creeping charlie and dandelion among turf grass

Originally published by Kelly Allsup on May 19, 2019.

Mammoth dandelions, carpets of Creeping Charlie and a smattering of lambsquarters, purslane and foxtail are flourishing while we stay in our homes during the rainy spring. Weeds can be a conundrum for most gardeners and may even cause some to throw in the trowel. However, there are some gardening practices that can help you win the war against the weeds.

Weed during critical periods

tree cookies painted like santa evergreen ginko leaf ornament wood burned ornament

Perhaps my favorite thing to do during the holidays is to make my own ornaments. Glittery baubles, shiny tinsel, twinkling lights, and baroque glass ornaments just are not my style when decorating for the holidays. I am inspired by nature and entrenched in a family tradition of making art.

bare tree reflects rooting system below

Trees are vital to our environment, and understanding their biology can help us to protect them from stresses caused by the urban environment, extending their lives and promoting their health. 

The average components of the tree consist of 5 percent fine feeder roots, 15 percent larger transport roots, 60 percent trunk or main stem, 15 percent branches and twigs, and 5 percent leaves (hard to believe on a fall day).

Poinsettias grow in a large scale greenhouse

Before I became an educator for the University of Illinois Extension, my career solely focused on growing plants in a greenhouse. High-quality poinsettias were one of the most important crops for a grower. Clients had long-standing orders for these holiday treasures, and expected long-lasting, healthy, bright, bold, and grand plants to decorate their homes, churches, and businesses.

Brittnay Haag teaching at Horticulture Center Children's Garden

Our unit director, Bobbie Lewis-Sibley, often says, “I wish there were a garden in every school,” a response to youths' unfamiliarity where their food comes from, and a deficiency of interaction with the natural environment.

At the Unity Community Center, Extension’s after-school site in Normal, youth have harvested potatoes with glee, released butterflies with gentleness, and tracked water flow in a stream with the precision of scientists. But how does Extension connect with other youth in our community and give them similar experiences as the youth at Unity?

Originally published by Kelly Allsup on November 22, 2019.

golden beets and red beeds

Last Thanksgiving, my family feasted on sweet potatoes, beets, Brussels sprouts, squash, and apples, all grown here in McLean County. We had a local business smoke our turkey for the holiday; our dessert featured cookies and macaroons and a festive dried flower arrangement from a local baker and florists; and my mom now loves local honey in her tea. We had a traditional feast, local-style.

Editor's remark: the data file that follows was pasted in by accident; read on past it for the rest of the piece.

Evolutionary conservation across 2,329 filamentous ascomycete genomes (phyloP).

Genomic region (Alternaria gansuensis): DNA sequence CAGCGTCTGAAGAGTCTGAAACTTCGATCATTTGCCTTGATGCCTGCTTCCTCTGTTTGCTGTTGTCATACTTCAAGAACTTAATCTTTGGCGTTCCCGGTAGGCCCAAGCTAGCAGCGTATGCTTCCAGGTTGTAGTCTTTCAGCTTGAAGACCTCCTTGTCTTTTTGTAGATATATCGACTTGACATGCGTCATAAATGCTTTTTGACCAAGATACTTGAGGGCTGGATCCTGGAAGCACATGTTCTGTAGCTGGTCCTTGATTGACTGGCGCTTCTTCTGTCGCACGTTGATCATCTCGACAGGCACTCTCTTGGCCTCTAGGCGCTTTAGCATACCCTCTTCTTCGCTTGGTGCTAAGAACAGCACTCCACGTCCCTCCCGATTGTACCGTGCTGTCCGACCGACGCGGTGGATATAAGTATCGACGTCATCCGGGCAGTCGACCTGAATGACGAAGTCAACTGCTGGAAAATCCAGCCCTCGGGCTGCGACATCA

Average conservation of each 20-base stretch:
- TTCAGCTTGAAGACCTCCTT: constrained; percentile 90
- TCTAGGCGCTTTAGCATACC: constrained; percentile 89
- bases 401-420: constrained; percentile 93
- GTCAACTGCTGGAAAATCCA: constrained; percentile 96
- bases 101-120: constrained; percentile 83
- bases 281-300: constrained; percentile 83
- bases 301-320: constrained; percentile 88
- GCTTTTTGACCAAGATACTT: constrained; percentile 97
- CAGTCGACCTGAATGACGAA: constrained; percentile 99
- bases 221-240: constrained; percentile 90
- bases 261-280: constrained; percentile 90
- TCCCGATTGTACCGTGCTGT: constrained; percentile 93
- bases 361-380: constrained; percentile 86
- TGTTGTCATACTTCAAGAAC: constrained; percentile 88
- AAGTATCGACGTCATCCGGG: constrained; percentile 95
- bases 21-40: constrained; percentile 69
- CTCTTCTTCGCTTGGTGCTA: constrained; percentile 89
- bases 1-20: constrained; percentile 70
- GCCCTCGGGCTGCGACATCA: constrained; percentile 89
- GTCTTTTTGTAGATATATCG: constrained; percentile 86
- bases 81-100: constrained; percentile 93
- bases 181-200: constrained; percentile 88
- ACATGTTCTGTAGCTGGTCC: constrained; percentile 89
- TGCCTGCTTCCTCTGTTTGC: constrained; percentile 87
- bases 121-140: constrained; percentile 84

brown bat held in blue laboratory gloved hand

The mere mention of bats causes some people to cringe or cover their heads. That reaction likely stems from a fear instilled in us through movies and books, not reality. The bat does make a great bad guy, because it comes out at night to feed, often live in great numbers, and perhaps even drink your blood.

In reality, out of more than 1,200 species of bats worldwide, but only three species of vampire bats in Central America that lap blood. No, they don't suck blood, but lapping blood seems a little less menacing.

brandywine viburnum

Have you ever heard a horticulturists encourage the use of plants having “multiple seasons of interest”? This might be said in response to someone’s complaints about forsythia, for example.

Forsythia blooms in spring, an explosion of lemon-yellow blossoms covering the plant. But the rest of the year, it is drab and unruly. The unruliness causes many gardeners to shear the shrub into boxes (completely unnecessarily) and then when spring comes again the flower display is subpar and sparse—one season of interest is all you will get from forsythia.

Bronze leaves of Tree of Heaven

In the world of landscaping, trees are the backbones of the landscape. They are permanent structures that have stately features, shade our homes, provide spring floral displays, and some amazing fall color. There are, however, some trees that just behave badly. You’re likely familiar with maples that drop their helicopter seeds (known as samaras) all over the neighborhood, sprouting up scattered shoots in our lawns and flowerbeds—hard to call this a bad tree with the fun they bring to children, but a nuisance to be sure.

jumping spider stares into camera